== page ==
The matter proceeded to trial, at which time both sides presented expert testimony regarding the impact of plaintiff's proposed plan on the surrounding area. Additionally, two property owners testified for the village. At the close of all the evidence, the trial court found that defendant's action in denying a special use permit for the gasoline station and food-mart was arbitrary, capricious and unreasonable, but found the village's action in denying a special-use permit for the car wash to be reasonable. The court did not review the evidence with respect to the component parts of the proposed plan separately, but indicated that traffic was the major concern. The judge's only comment regarding the car wash was that he thought it "eminently sensible" to construct two of the three requested uses, and then wait to determine their impact before constructing the car wash.

On appeal, plaintiff initially argues that the trial court erred in approving only a portion of its plan and rejecting the remainder, thereby failing to treat its proposal as a single integrated plan. We agree. A zoning ordinance may be set aside only to the extent necessary to permit the specific use proposed by a property owner. (Schultz v. Village of Lisle (1972), 53 Ill.2d 39, 289 N.E.2d 614.) The specific use proposed must be introduced into evidence, and the court's decree must be framed with reference to the specific plan proposed. (Sinclair Pipe Line Co. v. Village of Richton Park (1960), 19 Ill.2d 370, 167 N.E.2d 406; Harshman v. City of DeKalb (1965), 64 Ill. App.2d 347, 212 N.E.2d 146.) The purpose of the rule is to bind both the land owner and the municipality to the adjudication of one specific use, and to prevent the multiplicity of litigation. Sinclair Pipe Line Co. v. Village of Richton Park (1960), 19 Ill.2d 370, 167 N.E.2d 406.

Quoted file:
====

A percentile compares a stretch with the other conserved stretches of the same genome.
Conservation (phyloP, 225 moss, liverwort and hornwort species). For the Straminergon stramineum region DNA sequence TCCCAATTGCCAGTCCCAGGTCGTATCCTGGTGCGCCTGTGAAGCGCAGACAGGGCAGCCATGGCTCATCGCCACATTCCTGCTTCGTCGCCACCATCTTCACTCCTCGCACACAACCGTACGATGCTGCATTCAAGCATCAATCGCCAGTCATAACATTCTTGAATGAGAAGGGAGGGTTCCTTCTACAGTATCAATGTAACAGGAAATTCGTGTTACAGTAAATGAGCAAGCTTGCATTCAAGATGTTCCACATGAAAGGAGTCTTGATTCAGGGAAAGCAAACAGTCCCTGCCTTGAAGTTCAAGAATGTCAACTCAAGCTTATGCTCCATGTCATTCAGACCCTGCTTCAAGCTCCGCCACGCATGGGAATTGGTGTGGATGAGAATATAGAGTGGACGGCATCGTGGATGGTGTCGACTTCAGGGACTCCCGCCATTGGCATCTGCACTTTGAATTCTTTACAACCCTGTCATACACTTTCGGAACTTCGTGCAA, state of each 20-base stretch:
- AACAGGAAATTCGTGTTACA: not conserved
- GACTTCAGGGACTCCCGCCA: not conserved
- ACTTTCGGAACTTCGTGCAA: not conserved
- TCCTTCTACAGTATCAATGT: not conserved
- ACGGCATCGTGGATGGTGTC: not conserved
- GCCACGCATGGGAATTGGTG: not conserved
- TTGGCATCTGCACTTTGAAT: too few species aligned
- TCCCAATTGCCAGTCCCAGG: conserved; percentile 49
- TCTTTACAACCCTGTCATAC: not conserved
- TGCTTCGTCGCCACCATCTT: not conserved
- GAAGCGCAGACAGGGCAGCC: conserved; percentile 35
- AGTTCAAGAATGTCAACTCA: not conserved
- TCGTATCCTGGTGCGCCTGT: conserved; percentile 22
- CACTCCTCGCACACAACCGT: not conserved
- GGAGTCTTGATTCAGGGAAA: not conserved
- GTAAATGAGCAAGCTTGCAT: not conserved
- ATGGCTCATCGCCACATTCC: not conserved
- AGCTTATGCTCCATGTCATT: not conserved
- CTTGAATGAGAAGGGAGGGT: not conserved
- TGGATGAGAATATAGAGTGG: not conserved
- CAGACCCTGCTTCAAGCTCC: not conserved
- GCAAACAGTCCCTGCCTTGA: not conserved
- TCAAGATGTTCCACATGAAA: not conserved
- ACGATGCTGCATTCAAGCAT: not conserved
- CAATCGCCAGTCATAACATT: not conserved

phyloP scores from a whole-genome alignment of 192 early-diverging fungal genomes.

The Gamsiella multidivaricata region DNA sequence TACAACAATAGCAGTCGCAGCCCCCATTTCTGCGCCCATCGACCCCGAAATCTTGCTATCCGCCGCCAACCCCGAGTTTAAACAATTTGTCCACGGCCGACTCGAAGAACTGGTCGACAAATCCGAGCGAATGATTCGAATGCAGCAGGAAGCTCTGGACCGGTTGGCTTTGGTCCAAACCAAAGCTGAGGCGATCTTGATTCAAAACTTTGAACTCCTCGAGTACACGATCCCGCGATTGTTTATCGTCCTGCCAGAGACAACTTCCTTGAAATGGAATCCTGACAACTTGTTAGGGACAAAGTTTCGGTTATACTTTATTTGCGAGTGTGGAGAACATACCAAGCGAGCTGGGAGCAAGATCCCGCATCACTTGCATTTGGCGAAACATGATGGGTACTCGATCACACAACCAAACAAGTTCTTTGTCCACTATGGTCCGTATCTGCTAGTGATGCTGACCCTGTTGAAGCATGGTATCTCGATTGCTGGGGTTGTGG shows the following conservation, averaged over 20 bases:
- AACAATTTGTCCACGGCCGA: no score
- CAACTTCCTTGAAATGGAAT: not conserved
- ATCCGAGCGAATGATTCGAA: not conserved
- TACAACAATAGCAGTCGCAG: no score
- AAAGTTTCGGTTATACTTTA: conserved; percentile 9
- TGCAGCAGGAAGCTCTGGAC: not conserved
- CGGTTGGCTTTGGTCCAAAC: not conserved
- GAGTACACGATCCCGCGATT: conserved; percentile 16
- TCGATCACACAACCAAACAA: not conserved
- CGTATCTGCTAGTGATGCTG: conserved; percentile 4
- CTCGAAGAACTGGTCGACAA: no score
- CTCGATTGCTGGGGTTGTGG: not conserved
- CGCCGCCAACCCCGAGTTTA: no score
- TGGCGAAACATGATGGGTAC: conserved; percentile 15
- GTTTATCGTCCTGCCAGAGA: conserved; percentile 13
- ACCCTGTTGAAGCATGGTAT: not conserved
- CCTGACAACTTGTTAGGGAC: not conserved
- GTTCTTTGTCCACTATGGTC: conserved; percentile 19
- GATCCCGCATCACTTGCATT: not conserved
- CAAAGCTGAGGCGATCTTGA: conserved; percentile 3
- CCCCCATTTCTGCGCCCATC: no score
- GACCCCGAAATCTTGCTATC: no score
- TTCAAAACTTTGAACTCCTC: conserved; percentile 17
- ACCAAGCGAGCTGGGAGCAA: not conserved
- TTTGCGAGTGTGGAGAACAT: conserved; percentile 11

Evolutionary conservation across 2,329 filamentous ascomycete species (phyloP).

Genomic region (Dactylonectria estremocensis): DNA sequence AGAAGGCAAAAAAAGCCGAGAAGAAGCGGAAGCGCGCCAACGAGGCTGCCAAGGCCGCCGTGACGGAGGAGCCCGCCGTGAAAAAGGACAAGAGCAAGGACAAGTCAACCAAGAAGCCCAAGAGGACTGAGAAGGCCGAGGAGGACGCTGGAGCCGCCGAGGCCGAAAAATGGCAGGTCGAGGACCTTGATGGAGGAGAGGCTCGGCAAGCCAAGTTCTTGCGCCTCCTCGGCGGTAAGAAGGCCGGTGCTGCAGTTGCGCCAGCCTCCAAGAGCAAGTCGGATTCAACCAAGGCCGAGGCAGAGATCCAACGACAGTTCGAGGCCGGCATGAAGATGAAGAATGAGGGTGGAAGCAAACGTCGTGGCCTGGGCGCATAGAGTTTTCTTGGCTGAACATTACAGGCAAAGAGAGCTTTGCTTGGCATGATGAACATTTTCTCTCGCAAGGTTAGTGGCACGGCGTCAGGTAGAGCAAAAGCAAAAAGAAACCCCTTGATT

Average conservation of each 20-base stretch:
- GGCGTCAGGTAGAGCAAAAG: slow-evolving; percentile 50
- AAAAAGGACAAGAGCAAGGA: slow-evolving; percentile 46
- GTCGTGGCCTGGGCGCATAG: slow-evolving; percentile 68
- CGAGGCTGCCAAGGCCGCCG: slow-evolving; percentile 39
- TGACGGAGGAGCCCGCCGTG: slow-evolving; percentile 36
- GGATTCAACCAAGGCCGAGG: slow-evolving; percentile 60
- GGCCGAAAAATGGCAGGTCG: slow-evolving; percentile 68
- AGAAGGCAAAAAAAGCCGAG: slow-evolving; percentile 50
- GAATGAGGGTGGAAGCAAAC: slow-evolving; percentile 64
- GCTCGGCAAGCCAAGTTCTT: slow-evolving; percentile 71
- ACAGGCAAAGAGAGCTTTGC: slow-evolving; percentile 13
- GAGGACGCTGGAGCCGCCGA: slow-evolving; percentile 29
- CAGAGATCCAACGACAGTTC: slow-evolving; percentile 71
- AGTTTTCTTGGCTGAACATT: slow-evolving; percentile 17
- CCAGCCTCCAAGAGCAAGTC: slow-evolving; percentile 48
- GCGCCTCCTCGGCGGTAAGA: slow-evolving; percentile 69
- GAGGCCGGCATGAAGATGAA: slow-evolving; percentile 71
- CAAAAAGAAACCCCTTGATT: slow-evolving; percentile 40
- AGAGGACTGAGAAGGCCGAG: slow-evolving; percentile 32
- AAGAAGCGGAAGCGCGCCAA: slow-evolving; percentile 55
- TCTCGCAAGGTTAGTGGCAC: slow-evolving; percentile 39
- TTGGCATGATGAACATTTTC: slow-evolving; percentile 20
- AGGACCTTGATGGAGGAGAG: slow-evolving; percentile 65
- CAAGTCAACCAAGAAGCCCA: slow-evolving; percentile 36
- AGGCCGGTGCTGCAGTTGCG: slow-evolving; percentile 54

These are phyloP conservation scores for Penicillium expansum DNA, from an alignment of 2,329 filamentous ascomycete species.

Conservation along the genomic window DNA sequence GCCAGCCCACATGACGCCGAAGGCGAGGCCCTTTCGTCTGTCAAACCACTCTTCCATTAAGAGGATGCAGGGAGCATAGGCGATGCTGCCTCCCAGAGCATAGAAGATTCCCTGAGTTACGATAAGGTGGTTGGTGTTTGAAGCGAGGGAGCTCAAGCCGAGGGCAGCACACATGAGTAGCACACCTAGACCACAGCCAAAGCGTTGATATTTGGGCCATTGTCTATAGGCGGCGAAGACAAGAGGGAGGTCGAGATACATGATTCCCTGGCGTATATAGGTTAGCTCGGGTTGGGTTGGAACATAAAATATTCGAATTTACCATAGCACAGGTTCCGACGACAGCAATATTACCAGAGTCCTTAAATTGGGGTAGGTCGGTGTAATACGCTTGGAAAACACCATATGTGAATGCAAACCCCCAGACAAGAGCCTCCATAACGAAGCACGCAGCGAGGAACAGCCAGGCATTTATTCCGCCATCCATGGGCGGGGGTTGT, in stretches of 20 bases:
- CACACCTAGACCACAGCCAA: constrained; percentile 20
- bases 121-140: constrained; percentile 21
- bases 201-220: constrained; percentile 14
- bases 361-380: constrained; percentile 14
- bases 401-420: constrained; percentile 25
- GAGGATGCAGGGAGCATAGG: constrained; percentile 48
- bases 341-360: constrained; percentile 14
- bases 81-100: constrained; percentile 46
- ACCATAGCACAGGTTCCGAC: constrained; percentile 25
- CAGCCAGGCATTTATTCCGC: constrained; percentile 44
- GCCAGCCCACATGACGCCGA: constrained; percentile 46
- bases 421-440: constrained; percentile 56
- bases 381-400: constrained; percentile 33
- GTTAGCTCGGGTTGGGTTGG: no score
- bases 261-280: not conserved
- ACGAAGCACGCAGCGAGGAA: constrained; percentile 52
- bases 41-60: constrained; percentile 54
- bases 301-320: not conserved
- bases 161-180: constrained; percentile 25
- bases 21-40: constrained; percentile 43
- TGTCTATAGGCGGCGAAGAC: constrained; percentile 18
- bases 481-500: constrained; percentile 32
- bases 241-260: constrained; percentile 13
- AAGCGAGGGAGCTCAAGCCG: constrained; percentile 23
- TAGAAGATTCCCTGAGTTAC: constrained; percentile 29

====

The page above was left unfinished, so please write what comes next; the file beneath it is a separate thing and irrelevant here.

Most recently, in Norwood Builders v. City of Des Plaines (1984), 128 Ill. App.3d 908, 471 N.E.2d 634, this court held that the lower court erred in approving only a part of a proposed plan. There, a development proposal featured commercial uses, multifamily residences and light industrial and office uses on a 38-acre tract of land. The trial court held that the existing zoning was unreasonable, and that the commercial use, but not the remainder of the plan, could be built. On appeal, this court reversed the trial court, stating, "[W]e find that the trial court erred in approving 2.2 acres for commercial use and rejecting the remainder, because a court may only frame its decree upon plaintiffs' plan as a whole." (Emphasis added.) 128 Ill. App.3d 908, 928.

Defendant, without citing any authority, argues that the court had the authority to approve only part of plaintiff's proposal. At oral argument before this court, defendant asserted that plaintiff had actually sought three separate special-use permits which the trial court could address individually. After examining the record before us, we find no support for such an assertion. We note that defendant's own memoranda of law and briefs speak in terms of a single amended special-use permit. It is apparent from the evidence that only one integrated site plan was at issue in this case. Plaintiff did not seek separate approval of the components of its redevelopment by proposing alternate plans, as it might have done. Cf. National Boulevard Bank v. Village of Schaumburg (1979), 76 Ill. App.3d 388, 394 N.E.2d 1320, aff'd (1980), 83 Ill.2d 228, 415 N.E.2d 333.

It was not the function of the trial court to fashion its own development plan from the evidence presented. In light of the authorities cited above, we reverse the judgment of the trial court and remand the cause for proper findings based upon plaintiff's plan as a whole. The court on remand is directed to either accept or reject plaintiff's entire site proposal.

For the foregoing reasons, the judgment of the circuit court of Cook County is reversed and the cause ...